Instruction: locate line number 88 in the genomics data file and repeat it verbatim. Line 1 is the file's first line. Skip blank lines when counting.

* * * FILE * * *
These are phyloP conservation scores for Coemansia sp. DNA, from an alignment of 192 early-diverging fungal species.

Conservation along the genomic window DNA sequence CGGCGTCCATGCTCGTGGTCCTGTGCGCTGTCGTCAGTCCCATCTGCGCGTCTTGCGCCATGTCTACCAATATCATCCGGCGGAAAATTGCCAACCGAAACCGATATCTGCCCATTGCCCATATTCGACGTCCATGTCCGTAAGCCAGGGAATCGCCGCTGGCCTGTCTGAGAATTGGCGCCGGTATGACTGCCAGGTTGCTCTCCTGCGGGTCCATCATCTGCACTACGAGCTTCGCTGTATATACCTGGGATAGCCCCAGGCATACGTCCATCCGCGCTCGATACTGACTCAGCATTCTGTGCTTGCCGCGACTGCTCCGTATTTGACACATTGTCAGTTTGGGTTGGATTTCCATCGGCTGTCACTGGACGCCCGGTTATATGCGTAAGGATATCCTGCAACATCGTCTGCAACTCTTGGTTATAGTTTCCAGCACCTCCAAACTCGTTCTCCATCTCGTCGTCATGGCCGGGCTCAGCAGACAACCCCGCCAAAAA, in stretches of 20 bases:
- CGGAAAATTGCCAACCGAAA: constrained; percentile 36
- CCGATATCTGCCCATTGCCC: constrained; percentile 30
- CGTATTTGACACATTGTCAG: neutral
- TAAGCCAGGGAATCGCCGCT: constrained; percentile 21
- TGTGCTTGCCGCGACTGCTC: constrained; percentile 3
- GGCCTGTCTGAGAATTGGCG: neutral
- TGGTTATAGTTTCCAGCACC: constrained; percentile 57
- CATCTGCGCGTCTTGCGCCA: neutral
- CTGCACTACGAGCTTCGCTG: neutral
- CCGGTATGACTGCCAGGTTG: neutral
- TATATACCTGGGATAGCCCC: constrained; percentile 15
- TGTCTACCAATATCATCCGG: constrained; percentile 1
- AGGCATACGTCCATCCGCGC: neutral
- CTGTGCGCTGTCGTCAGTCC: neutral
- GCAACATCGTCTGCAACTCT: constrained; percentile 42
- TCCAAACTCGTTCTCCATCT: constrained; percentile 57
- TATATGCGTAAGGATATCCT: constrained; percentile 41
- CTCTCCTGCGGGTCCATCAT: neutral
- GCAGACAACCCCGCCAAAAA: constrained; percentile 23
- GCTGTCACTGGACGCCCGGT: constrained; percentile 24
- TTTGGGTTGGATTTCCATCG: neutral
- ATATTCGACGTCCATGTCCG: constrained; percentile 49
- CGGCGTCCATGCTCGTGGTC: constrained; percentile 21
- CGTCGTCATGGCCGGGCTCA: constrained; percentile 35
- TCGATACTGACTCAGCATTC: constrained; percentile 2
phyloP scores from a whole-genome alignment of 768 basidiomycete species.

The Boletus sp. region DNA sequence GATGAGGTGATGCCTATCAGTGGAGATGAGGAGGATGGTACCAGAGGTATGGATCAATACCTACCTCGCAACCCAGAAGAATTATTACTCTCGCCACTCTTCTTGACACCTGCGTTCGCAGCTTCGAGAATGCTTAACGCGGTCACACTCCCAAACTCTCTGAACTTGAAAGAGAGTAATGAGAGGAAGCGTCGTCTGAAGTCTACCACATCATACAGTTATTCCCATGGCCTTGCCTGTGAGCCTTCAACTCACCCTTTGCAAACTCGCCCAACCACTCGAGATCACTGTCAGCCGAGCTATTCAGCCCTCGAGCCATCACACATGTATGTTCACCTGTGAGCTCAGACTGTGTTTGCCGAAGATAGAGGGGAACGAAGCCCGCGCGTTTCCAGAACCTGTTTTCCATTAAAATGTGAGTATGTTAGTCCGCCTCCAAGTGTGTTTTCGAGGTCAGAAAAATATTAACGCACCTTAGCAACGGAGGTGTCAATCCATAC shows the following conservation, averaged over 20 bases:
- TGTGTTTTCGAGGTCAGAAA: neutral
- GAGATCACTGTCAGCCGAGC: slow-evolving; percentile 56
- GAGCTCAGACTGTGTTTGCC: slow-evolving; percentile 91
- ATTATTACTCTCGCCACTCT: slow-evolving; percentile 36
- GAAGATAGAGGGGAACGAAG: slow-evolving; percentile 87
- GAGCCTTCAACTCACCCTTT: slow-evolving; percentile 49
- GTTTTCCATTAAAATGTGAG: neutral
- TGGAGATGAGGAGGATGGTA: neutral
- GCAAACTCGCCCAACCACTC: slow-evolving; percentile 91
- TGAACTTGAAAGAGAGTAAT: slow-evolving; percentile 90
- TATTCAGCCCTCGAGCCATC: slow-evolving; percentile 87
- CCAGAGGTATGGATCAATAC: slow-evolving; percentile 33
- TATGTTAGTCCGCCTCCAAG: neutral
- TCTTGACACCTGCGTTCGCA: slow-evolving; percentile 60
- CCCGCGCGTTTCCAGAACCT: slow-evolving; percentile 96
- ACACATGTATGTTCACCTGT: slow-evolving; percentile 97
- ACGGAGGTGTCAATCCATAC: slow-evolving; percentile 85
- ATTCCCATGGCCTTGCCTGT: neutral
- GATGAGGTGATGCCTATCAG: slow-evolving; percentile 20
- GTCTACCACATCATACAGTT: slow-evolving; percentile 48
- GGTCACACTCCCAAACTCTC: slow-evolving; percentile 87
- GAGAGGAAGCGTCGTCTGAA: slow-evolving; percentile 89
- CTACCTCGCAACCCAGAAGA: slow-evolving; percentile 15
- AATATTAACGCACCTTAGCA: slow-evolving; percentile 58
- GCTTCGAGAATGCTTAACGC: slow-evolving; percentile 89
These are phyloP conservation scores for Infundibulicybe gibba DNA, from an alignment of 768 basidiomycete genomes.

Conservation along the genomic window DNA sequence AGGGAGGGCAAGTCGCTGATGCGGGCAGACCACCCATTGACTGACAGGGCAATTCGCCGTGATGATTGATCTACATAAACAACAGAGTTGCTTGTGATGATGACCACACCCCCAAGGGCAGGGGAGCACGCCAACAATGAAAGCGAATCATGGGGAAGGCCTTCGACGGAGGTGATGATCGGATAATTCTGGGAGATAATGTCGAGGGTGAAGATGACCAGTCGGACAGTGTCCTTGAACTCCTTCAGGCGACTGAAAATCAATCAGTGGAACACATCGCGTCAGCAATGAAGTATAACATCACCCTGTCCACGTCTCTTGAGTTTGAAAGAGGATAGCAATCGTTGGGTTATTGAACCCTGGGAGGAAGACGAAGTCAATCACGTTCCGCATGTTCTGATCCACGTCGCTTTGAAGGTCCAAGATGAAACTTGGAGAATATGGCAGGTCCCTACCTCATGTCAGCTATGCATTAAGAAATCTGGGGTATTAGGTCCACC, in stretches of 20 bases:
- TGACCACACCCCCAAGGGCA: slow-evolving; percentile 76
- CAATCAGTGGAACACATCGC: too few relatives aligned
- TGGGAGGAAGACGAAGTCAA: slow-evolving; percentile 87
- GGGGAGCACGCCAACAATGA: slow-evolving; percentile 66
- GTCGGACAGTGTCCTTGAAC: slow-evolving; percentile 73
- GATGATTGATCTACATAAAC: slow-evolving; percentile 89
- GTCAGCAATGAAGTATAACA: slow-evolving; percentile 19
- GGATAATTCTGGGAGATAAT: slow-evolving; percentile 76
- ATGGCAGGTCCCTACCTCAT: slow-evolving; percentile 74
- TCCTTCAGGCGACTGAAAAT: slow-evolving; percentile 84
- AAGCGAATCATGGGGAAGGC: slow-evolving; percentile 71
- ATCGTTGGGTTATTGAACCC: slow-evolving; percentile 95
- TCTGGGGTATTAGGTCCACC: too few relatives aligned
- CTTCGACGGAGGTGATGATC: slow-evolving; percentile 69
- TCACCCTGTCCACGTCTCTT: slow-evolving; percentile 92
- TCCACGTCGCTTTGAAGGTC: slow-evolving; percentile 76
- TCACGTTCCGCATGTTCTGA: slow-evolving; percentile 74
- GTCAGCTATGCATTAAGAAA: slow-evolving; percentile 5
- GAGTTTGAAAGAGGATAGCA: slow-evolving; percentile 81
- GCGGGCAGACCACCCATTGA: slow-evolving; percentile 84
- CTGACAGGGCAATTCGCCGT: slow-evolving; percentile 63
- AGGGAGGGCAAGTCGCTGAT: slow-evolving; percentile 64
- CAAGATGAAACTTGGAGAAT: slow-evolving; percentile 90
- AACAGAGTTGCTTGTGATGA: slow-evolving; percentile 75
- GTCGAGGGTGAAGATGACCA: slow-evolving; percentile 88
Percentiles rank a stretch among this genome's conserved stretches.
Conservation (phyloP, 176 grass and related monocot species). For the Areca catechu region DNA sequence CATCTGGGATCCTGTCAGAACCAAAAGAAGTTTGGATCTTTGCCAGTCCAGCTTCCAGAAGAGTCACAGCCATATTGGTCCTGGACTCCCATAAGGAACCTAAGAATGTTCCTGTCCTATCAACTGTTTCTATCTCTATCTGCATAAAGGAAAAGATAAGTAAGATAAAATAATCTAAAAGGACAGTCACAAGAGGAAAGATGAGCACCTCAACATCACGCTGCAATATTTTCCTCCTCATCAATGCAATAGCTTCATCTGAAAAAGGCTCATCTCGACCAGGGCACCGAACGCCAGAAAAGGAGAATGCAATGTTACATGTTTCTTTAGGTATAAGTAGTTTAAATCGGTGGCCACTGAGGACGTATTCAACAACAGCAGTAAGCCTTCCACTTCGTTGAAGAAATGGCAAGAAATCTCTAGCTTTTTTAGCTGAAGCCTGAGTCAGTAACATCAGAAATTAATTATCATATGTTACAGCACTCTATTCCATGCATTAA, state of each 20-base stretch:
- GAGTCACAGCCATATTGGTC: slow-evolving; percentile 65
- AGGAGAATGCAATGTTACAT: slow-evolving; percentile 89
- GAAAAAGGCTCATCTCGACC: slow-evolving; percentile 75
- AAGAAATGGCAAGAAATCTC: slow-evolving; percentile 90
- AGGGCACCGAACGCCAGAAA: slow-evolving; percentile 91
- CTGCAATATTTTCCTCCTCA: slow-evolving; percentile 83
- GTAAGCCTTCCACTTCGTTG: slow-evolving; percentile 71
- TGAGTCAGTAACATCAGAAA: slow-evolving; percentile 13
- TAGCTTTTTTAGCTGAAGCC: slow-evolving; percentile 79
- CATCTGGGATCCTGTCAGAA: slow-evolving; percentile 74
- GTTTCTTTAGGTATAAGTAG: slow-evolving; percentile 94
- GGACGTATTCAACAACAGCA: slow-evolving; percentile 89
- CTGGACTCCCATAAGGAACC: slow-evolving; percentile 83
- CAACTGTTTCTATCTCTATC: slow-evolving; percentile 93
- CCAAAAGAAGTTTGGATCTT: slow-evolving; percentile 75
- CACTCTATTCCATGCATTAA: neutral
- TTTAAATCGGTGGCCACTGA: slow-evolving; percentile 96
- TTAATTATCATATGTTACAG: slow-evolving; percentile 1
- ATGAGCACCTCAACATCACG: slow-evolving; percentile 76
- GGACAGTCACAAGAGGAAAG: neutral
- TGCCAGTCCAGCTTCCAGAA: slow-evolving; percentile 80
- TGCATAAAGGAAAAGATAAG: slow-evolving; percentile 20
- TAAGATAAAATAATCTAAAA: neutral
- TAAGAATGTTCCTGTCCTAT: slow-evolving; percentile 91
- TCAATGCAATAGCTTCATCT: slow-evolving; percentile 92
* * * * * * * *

- AGGGCACCGAACGCCAGAAA: slow-evolving; percentile 91